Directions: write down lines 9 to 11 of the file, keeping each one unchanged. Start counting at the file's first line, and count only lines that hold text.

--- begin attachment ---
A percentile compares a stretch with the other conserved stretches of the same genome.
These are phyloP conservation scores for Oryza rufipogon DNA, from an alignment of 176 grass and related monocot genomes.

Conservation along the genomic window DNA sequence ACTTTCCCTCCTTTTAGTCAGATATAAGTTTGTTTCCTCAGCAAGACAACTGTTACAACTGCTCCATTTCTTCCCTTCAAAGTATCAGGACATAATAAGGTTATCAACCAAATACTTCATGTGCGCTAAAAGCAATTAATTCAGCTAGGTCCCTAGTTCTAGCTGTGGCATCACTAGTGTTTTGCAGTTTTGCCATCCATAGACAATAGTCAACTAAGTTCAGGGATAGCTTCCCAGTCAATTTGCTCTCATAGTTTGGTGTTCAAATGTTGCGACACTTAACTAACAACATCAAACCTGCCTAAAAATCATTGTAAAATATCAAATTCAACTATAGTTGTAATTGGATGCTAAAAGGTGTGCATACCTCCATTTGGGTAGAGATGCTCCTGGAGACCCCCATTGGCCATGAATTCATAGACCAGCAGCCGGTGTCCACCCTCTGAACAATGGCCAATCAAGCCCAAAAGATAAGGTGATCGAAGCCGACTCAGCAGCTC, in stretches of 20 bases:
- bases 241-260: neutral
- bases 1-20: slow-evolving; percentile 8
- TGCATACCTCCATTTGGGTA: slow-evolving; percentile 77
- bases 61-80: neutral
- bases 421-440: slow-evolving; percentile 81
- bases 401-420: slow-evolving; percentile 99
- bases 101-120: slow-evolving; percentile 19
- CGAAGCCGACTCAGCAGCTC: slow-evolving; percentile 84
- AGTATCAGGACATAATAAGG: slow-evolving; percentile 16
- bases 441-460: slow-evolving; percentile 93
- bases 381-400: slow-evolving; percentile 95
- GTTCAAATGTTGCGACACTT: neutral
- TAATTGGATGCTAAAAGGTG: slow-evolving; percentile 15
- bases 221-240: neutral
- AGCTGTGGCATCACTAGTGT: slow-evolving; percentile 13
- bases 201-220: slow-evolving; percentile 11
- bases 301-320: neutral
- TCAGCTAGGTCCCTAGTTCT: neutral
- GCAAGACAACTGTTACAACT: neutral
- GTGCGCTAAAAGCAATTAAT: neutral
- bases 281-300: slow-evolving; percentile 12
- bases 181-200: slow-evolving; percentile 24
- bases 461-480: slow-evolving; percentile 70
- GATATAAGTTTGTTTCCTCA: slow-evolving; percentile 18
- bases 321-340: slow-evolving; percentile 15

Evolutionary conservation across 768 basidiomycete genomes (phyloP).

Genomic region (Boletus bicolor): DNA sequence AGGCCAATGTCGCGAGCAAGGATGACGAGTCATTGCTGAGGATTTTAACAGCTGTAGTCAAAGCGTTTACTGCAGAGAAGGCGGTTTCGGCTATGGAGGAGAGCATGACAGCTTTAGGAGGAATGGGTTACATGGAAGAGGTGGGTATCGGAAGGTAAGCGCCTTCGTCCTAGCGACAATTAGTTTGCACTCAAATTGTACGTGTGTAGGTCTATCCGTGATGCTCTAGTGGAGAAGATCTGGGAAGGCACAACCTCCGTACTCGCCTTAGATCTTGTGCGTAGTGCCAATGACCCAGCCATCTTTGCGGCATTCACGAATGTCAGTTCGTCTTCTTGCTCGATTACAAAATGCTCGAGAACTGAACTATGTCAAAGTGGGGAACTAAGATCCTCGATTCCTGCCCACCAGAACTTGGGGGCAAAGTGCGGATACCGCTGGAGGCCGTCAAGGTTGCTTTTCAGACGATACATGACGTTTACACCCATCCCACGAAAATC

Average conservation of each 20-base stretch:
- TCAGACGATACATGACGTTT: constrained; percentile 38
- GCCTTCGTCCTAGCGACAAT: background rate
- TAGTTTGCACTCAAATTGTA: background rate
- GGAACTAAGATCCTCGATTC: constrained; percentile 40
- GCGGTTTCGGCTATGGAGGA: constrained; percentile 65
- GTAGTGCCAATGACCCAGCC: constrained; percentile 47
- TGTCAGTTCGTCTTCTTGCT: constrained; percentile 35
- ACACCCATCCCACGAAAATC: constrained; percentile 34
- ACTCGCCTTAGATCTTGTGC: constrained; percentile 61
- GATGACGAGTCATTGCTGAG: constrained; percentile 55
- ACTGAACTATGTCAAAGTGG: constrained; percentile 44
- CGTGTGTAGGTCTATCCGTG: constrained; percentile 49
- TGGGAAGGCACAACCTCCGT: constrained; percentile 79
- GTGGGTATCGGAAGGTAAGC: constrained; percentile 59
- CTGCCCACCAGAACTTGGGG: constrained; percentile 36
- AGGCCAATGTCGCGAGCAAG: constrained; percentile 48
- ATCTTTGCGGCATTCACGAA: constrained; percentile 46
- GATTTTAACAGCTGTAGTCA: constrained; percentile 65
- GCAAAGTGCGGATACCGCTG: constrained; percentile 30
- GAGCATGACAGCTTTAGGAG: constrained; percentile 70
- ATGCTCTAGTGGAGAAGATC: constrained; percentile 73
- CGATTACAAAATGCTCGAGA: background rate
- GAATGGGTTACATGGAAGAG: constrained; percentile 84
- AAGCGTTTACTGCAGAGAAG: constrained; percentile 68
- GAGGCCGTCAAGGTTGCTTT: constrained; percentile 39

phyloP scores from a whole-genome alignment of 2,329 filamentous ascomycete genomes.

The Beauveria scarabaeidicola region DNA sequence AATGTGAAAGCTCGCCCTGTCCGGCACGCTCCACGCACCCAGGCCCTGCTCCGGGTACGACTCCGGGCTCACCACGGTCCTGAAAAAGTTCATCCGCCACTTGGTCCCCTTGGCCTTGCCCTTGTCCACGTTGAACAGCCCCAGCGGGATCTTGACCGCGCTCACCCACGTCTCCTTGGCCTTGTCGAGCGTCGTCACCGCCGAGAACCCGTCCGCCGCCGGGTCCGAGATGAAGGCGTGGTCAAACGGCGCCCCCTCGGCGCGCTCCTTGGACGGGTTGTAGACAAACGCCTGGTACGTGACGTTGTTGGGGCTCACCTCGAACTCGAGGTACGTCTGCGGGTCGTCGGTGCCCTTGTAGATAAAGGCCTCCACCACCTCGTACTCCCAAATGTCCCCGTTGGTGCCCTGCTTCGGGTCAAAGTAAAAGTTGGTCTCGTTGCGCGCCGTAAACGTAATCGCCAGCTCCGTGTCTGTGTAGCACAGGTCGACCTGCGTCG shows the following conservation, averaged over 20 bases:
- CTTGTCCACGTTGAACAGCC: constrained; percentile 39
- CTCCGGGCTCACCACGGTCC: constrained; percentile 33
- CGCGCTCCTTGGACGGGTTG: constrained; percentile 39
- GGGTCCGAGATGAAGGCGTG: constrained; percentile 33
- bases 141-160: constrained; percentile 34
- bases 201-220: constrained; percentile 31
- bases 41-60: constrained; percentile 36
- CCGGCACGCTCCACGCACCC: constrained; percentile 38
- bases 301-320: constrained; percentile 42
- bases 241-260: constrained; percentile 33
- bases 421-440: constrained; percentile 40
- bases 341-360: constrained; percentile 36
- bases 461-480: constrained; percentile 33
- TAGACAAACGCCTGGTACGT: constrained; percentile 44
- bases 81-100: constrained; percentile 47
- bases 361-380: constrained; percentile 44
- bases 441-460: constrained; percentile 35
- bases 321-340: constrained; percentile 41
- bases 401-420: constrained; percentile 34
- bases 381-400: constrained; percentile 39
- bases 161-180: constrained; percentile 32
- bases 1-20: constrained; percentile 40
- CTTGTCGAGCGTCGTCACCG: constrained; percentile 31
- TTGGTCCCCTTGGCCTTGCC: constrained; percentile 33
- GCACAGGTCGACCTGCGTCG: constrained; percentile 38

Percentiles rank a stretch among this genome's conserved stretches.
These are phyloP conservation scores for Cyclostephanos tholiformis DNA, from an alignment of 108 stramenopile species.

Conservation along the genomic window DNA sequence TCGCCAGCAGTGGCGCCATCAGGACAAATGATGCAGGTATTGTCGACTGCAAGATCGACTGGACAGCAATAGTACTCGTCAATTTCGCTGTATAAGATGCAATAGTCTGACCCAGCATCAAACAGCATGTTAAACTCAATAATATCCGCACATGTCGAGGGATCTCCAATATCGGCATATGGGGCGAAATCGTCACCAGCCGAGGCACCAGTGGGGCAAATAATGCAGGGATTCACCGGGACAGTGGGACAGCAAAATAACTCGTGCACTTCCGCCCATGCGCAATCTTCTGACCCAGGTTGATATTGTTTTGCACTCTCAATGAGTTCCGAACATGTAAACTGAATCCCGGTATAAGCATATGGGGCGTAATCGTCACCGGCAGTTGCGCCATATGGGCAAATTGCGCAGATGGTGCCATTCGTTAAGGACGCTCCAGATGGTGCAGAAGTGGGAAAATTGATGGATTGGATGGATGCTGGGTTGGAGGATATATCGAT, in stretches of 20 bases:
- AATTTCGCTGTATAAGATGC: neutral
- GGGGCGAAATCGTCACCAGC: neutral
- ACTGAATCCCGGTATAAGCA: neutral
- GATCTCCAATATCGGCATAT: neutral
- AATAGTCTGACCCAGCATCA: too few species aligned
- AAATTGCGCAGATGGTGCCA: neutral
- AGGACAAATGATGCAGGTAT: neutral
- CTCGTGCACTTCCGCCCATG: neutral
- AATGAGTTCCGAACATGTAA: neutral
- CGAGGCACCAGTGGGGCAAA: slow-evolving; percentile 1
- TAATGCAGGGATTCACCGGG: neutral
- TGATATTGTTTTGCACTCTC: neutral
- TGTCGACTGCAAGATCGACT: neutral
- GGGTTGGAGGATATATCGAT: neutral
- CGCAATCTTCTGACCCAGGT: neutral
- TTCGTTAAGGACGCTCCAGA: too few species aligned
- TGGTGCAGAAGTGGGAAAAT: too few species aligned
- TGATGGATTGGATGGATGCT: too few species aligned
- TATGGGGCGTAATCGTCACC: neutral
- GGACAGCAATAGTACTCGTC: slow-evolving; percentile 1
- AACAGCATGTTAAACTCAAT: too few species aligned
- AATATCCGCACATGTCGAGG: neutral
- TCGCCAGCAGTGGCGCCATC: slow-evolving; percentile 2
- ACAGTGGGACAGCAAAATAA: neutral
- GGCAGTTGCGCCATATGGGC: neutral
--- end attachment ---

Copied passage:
- bases 401-420: slow-evolving; percentile 99
- bases 101-120: slow-evolving; percentile 19
- CGAAGCCGACTCAGCAGCTC: slow-evolving; percentile 84